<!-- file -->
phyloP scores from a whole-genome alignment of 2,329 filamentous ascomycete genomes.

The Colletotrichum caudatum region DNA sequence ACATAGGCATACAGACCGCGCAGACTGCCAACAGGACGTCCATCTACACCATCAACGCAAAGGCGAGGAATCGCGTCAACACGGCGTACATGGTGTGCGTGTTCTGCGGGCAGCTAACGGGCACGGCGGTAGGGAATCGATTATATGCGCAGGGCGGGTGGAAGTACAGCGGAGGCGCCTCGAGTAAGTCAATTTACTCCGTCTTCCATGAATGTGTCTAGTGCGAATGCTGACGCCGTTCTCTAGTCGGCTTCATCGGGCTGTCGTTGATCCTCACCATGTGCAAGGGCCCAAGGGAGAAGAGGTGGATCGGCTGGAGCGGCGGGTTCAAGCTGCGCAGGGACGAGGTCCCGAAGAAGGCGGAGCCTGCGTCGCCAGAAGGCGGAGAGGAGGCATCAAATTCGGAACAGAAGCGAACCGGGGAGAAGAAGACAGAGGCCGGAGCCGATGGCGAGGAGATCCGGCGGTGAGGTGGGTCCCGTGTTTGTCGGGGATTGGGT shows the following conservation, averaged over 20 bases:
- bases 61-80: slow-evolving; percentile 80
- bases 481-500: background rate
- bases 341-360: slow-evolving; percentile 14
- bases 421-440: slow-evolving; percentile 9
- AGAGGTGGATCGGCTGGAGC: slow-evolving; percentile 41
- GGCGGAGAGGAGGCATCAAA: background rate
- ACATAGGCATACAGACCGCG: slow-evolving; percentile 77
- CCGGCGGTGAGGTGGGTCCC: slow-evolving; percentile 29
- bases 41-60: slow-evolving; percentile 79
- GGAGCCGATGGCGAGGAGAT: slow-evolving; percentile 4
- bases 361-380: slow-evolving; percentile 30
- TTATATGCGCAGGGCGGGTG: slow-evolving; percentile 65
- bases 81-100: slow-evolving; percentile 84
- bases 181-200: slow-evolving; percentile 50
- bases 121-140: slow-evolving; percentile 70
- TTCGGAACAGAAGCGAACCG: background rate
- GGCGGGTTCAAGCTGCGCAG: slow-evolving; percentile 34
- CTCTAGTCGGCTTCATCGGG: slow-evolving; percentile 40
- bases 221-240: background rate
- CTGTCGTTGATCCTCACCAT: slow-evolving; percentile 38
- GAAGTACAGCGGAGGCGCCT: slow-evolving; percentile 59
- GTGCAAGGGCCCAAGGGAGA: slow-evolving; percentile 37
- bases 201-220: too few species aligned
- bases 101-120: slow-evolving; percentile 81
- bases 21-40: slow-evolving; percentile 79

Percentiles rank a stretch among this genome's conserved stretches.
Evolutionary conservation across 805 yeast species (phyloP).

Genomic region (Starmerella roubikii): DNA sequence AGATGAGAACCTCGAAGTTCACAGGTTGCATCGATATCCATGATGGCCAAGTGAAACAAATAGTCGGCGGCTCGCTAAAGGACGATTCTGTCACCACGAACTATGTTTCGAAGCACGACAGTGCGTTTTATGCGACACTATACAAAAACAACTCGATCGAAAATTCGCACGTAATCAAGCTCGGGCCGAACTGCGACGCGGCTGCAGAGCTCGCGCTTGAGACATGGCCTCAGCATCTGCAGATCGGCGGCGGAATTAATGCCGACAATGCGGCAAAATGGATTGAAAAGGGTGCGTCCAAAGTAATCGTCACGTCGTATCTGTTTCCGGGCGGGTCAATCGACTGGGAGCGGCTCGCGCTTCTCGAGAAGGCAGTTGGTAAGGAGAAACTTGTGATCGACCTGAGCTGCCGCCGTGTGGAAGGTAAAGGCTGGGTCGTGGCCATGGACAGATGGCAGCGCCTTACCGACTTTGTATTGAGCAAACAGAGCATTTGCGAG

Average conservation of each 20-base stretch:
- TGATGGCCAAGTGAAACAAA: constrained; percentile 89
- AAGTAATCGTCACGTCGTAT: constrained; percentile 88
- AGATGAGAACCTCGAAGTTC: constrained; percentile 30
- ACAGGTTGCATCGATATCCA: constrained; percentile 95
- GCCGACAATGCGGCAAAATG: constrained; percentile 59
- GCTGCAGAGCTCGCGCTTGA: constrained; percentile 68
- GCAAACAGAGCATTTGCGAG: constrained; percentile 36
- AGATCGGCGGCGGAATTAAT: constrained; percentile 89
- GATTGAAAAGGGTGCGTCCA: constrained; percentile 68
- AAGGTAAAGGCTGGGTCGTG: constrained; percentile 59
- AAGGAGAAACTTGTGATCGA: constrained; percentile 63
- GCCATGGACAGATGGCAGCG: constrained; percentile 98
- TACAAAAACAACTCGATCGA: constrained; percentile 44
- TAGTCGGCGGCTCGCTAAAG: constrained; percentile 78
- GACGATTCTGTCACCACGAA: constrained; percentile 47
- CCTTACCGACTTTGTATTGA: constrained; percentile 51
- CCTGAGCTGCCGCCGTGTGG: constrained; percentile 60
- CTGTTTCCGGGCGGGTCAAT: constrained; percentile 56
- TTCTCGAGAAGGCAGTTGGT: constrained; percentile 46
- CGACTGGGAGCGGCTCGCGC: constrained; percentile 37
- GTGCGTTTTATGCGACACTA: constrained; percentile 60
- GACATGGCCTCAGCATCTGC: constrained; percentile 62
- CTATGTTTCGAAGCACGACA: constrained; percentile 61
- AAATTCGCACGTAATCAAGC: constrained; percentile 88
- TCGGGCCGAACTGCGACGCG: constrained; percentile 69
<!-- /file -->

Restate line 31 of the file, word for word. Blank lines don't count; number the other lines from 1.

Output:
Average conservation of each 20-base stretch: